Expert Speak Space Tracker
Published on Jun 17, 2016
ISRO's new DTH proposal may do more harm than good

The Indian Space Research Organisation (ISRO) is reportedly considering a new policy for its direct-to-home satellite television services (DTH). It wants all the service providers to share capacity on a single satellite. This is certainly a bold approach to meeting India’s growing telecom demand. However, such a move may do more harm than good and raise numerous economic and security concerns. Rather, India should continue efforts to adopt a truly “open sky” policy, inviting foreign competition in to reinforce the capabilities of a leading space market.

Since the introduction of DTH in the early 2000s, India was aware that it could not meet the capacity demand with its own satellites. Thus, India adopted a type of “open sky” policy whereby both Indian and foreign satellites could be used to provide DTH services, but with preferential treatment to Indian satellites. Notably, the Department of Space (DoS) would lease capacity from foreign satellites only for short periods of time, with a view to bringing the services back to Indian systems once capacity is available.

Unfortunately, Indian satellites have had numerous problems, resulting in inconsistent services and outages. What’s more, delays in the deployment of certain Indian satellites have forced Indian DTH operators to lease more and more foreign capacity over the years. To counteract this trend, ISRO is seeking solutions to meet all of India’s DTH demands domestically. A proposal has, therefore, been put forward to launch a single satellite that will be able to meet all of the capacity needs for the DTH providers in India. Anyone leasing a transponder on a foreign satellite would have to switch their services to this master satellite.

From a practical standpoint, DTH providers will have to pay for the realignment of all their customers’ dishes. This will not be a small undertaking, and private companies are already raising objections to this requirement. But what about quality of service? Part of the reason why India has had to rely on foreign satellites is that it has not yet been able to meet the quality of services demanded by the booming Indian market. If these problems persist, and all of India’s DTH services are concentrated on one satellite, it is not impossible to imagine a complete television blackout across the country. And that is without considering the potential threats posed by space debris or cyber-attacks. In short, putting all its DTH eggs into one basket is far too risky for such a critical sector of India’s economy.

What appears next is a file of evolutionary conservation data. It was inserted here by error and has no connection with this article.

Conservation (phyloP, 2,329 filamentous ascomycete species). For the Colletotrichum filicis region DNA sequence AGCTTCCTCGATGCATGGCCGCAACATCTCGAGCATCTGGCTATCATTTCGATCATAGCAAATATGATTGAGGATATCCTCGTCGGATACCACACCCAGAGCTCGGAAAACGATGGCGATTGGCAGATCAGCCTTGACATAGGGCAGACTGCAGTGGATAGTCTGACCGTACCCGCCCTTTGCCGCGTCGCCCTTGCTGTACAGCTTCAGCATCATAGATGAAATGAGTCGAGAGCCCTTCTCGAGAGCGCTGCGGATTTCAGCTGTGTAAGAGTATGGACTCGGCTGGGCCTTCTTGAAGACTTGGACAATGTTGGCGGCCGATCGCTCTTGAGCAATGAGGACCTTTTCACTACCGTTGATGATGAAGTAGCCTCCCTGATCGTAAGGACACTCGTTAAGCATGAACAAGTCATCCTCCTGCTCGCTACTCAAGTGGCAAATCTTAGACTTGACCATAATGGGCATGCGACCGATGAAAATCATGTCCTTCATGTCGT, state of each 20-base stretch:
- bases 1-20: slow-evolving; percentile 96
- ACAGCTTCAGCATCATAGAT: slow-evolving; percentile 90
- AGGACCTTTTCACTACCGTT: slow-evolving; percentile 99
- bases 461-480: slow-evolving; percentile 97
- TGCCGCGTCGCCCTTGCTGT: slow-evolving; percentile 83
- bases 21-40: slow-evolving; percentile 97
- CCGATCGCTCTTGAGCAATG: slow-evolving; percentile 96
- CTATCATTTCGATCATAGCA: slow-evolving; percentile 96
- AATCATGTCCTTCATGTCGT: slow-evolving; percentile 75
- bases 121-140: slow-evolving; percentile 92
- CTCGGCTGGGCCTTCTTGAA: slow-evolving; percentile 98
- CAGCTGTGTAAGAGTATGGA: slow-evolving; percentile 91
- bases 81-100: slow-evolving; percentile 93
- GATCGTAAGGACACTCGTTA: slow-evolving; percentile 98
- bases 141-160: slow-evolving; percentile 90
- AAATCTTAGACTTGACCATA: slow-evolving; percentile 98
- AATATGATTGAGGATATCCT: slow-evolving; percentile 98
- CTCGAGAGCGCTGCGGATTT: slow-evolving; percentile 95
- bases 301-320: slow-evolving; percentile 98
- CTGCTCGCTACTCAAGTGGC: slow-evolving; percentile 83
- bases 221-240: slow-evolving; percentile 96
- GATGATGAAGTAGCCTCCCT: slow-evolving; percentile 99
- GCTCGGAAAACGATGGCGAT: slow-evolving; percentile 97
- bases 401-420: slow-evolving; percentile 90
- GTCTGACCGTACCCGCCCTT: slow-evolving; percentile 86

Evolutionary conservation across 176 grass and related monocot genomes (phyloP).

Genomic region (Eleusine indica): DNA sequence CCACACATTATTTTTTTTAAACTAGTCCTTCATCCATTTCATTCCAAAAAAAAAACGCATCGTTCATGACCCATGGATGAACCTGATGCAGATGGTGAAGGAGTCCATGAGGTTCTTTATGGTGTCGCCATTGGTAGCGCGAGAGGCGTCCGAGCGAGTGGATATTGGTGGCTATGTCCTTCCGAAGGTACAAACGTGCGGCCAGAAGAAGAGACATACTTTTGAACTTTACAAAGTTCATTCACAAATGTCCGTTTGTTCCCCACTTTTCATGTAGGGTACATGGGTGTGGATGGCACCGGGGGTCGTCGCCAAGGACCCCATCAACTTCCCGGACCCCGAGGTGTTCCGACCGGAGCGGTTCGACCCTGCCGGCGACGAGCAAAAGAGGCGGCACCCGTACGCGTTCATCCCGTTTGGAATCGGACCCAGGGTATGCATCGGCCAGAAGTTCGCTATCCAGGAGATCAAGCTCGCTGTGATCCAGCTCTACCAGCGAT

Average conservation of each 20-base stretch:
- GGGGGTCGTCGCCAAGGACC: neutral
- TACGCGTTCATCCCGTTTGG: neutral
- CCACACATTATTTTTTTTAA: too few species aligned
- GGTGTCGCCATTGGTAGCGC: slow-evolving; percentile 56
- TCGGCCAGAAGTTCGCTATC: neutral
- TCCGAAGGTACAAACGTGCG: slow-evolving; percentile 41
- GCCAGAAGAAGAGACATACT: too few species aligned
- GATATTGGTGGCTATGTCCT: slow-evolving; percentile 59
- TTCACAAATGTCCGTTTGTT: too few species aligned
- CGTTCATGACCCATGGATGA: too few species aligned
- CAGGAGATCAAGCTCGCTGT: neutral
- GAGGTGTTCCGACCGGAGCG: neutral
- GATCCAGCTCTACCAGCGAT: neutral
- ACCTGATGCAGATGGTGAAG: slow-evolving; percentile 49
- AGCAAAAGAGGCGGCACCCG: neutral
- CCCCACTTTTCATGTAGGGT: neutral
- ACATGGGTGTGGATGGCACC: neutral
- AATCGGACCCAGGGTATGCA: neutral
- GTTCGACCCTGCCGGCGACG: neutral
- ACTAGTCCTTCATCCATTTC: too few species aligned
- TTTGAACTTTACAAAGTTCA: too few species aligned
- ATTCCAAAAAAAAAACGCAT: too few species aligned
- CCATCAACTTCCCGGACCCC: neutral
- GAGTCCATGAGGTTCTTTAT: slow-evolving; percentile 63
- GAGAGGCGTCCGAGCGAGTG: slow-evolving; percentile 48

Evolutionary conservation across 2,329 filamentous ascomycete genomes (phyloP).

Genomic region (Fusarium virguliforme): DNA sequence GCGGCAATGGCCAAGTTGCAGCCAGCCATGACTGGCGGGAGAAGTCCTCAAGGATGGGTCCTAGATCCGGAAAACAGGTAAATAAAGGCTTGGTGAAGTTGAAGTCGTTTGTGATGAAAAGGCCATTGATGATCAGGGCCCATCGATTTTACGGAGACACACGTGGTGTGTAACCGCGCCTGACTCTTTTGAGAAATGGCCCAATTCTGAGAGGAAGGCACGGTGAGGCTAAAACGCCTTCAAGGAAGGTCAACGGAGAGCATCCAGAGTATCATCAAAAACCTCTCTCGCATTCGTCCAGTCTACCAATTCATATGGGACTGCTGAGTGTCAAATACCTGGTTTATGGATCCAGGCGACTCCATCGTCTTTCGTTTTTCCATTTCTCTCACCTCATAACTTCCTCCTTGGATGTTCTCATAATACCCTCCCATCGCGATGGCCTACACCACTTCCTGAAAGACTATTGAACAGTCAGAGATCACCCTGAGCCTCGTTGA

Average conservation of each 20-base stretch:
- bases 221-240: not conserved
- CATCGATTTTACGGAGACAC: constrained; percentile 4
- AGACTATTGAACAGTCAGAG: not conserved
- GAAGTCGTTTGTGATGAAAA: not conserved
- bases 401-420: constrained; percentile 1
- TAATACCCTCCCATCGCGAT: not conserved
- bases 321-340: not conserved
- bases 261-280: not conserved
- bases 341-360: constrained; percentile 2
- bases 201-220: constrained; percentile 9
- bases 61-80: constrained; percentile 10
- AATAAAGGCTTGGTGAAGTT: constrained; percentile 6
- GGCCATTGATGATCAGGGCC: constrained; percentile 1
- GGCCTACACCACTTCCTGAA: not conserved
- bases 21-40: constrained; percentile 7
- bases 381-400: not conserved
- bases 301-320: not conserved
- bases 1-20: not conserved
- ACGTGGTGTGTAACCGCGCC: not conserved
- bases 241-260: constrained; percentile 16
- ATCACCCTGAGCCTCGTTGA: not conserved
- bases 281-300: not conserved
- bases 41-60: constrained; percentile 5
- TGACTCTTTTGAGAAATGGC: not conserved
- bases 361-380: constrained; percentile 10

Rather than meeting its challenges with a risky, isolated master satellite, India should look to further open its skies so that it invites additional competition to provide capacity around India. In this way, DTH providers will be spread around numerous satellites and, should anything happen to a single satellite, not all services will cease to function. India could achieve this goal by allowing providers to deal directly with satellite operators, rather than having to go through the DoS. Such a shift would introduce many more reliable options for capacity across India, and the ensuing boom in capacity supply would drive prices down.

Admittedly, such a step creates risks for India’s own satellite providers. There will be more competition from well-established players and this could be a risk for a bourgeoning industry. But India’s is not a “bourgeoning” space industry. It has been a strong competitor for years and its new generation of space entrepreneurs is a testament that India can compete at the highest level. Shortcomings in the supply of domestic DTH capacity are not a result of inability but the result of being stretched too thin.

ISRO should look to reinforce India’s overall telecom capabilities by incorporating foreign resources where possible. The market will be large enough in the long run that there will be plenty of room for Indian DTH satellites, once they are available. Such a strategy would also be a signal to other countries that openness and competition should be embraced, not stifled.

The author is an Associate for LMI Advisors in Washington DC, where he advises on international legal issues related to space activities.

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